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Naming the millenium's greatest voices

By Ron Wynn

OCTOBER 19, 1998:  As the millennium draws nearer, the inevitable outpouring of lists naming the "best of" or "greatest ever" in fields from science to literature to sports has begun. Given the highly subjective nature of such exercises--and their inevitable biases and/or distortions--all you can be certain of when reading them is that they will alienate and anger far more people than they satisfy.

That was certainly the case when a group of literary "experts" selected the 100 best novels of the 20th century for the Modern Library a few months ago; the same was true of the American Film Institute's 100 greatest films list, and controversy has engulfed Time magazine's issues featuring their choices for the century's greatest heroes in current events, sports, medicine, etc.

Now the British monthly Mojo, arguably the finest international pop music publication available, has entered the fray with its current issue dedicated to "The 100 Greatest Singers of All Time," irrespective of category. Leaving aside the issue of how one can objectively compare, for instance, an opera diva, a soul shouter, a country interpreter, and a jazz stylist, the magazine didn't turn to journalists or fans for their opinions. Instead, Mojo utilized a distinguished panel of 175 singers--from Vic Chesnutt to Elvis Costello, from Steve Earle to Rod Stewart, from Martha Reeves to R.L. Burnside.

The results are certain to ignite a furor on both sides of the Atlantic. Generally speaking, my own Top 20 choices would second most of the panel's, though not necessarily in the order assigned. From 20 to 2, Mojo ranked Roy Orbison, Joni Mitchell, George Jones, Nina Simone, Hank Williams, Van Morrison, Ella Fitzgerald, Paul McCartney, Nat King Cole, Bob Dylan, Otis Redding, Sam Cooke, Stevie Wonder, Elvis Presley, Marvin Gaye, Billie Holiday, John Lennon, Ray Charles, and Frank Sinatra. At No. 1: Aretha Franklin, who was selected by 57 of the 175 voters.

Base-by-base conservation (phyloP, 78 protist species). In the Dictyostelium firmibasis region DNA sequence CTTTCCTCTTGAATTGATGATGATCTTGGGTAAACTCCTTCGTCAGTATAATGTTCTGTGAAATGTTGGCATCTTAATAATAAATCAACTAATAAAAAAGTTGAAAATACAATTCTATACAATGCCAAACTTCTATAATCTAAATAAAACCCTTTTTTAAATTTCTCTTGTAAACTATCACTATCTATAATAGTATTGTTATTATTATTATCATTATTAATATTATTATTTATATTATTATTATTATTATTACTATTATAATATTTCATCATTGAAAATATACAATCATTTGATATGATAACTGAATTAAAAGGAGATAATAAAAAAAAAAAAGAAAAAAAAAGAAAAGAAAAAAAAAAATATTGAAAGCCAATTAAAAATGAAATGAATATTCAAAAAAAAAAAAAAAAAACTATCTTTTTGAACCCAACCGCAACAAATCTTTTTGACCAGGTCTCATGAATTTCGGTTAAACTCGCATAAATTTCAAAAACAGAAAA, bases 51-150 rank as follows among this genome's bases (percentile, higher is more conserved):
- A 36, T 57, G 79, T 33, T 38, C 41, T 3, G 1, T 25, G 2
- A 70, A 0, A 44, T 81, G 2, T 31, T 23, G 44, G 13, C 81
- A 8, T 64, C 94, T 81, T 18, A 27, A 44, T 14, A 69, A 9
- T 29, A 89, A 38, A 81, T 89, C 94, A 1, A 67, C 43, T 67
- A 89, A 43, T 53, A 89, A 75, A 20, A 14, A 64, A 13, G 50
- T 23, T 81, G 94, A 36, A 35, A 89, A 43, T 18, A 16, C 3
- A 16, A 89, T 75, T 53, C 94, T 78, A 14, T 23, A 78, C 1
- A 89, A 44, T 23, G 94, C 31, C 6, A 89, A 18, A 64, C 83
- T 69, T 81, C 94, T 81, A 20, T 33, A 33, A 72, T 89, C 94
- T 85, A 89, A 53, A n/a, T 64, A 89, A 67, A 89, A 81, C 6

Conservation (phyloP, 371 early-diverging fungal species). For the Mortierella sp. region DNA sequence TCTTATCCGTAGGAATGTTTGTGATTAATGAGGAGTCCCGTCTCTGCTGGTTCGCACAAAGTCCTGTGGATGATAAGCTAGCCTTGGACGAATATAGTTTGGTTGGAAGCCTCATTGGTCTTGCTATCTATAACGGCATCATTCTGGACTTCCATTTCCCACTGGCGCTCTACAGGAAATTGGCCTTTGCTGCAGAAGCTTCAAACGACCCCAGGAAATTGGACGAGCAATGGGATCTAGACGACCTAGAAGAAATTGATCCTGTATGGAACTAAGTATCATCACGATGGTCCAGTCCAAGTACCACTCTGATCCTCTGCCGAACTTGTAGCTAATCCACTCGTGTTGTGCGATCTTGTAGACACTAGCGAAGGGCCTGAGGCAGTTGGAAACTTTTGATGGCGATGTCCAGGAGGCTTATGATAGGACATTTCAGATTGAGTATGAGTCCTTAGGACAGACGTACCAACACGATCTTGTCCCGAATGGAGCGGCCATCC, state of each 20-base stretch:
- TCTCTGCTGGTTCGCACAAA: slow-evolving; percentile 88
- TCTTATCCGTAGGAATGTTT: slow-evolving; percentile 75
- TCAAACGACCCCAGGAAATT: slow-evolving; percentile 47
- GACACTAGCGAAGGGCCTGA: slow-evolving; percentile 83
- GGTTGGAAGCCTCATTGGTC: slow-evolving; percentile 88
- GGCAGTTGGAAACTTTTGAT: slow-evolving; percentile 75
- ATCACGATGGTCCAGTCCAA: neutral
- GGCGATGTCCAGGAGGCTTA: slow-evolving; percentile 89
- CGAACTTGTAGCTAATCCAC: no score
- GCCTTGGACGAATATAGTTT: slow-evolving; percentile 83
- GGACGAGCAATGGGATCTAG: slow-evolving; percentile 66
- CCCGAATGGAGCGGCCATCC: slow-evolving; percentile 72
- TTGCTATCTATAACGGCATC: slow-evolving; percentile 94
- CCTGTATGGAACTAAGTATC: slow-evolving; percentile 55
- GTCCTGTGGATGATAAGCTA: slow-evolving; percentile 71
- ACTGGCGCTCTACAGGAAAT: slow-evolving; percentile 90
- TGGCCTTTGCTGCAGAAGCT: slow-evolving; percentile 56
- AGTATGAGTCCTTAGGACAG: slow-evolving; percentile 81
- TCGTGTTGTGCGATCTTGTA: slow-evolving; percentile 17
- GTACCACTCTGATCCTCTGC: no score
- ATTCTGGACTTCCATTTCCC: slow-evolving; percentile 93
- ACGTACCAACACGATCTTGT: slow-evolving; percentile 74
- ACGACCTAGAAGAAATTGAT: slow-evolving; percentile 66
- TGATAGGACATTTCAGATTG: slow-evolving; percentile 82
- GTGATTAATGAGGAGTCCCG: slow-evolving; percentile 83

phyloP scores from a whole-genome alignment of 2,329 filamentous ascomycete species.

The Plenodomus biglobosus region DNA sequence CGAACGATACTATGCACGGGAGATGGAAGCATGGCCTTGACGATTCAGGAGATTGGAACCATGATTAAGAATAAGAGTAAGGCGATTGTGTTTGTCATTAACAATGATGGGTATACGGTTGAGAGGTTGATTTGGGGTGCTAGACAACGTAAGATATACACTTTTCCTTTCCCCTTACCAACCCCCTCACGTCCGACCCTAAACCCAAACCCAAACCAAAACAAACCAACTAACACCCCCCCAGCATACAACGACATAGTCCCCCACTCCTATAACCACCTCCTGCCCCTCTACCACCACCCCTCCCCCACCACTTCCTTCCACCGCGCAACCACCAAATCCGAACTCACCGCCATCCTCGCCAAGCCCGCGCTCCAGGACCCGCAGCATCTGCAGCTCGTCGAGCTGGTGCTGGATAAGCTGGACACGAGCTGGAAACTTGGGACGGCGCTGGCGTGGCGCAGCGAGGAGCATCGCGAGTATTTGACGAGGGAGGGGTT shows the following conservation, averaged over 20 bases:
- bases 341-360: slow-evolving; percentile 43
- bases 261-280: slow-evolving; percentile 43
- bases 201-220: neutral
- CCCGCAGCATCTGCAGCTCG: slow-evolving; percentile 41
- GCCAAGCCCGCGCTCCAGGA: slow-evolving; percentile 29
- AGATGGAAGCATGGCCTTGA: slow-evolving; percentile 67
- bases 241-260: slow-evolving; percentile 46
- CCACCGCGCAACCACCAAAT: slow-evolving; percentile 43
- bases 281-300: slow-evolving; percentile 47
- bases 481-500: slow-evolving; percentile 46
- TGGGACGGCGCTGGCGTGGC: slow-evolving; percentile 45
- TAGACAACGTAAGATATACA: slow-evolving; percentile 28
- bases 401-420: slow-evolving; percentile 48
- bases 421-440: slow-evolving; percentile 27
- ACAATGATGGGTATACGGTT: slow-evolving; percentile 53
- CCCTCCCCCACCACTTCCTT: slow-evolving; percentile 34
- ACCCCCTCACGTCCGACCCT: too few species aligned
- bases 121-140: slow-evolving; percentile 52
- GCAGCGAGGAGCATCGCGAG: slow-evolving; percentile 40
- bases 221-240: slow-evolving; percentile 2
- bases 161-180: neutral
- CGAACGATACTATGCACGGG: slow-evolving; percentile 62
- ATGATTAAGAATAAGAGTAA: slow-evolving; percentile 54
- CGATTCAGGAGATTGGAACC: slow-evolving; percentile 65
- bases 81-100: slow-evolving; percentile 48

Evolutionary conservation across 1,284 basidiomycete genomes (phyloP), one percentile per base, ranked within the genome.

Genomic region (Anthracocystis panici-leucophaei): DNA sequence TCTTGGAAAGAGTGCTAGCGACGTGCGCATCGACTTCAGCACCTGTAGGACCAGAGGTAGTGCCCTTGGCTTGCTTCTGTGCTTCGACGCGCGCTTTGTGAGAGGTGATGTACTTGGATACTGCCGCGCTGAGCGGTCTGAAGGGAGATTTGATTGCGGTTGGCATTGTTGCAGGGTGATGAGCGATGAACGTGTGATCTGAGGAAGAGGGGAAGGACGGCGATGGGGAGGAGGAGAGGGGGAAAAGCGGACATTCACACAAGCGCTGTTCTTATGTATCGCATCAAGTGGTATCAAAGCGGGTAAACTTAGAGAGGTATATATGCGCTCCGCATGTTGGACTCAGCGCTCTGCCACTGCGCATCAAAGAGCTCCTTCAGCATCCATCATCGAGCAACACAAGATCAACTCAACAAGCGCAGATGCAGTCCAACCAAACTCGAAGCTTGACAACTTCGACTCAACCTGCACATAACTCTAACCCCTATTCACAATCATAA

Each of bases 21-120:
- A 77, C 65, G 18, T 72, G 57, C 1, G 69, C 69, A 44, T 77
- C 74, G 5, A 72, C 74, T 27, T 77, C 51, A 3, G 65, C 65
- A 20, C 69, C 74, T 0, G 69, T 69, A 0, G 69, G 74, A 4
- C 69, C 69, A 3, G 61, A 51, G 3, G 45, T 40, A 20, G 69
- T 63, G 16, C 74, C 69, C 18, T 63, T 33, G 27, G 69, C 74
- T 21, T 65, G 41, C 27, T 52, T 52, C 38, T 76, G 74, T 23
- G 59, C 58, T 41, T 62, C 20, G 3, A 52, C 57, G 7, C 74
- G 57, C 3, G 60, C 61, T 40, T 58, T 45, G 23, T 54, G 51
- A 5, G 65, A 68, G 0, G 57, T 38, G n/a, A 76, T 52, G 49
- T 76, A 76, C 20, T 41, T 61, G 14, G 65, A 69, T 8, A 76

Eye-popping exclusions included Enrico Caruso, Barbra Streisand, Aaron Neville, R. H. Harris, Rev. James Blackwood, Marian Anderson, and Rev. Claude Jeter, just to name some personal favorites who missed the cut. Other results that aren't easily digested include Louis Armstrong at 70 (!), Smokey Robinson at 67 (!!), and Bob Dylan tabbed ahead of Bing Crosby and just outside the top 10, surpassing Ella Fitzgerald, Nat King Cole, Dean Martin, and a host of others with far superior pure vocal instruments. You can find Mojo at Mosko's, Tower, and other kiosks around town. Let the arguments begin.

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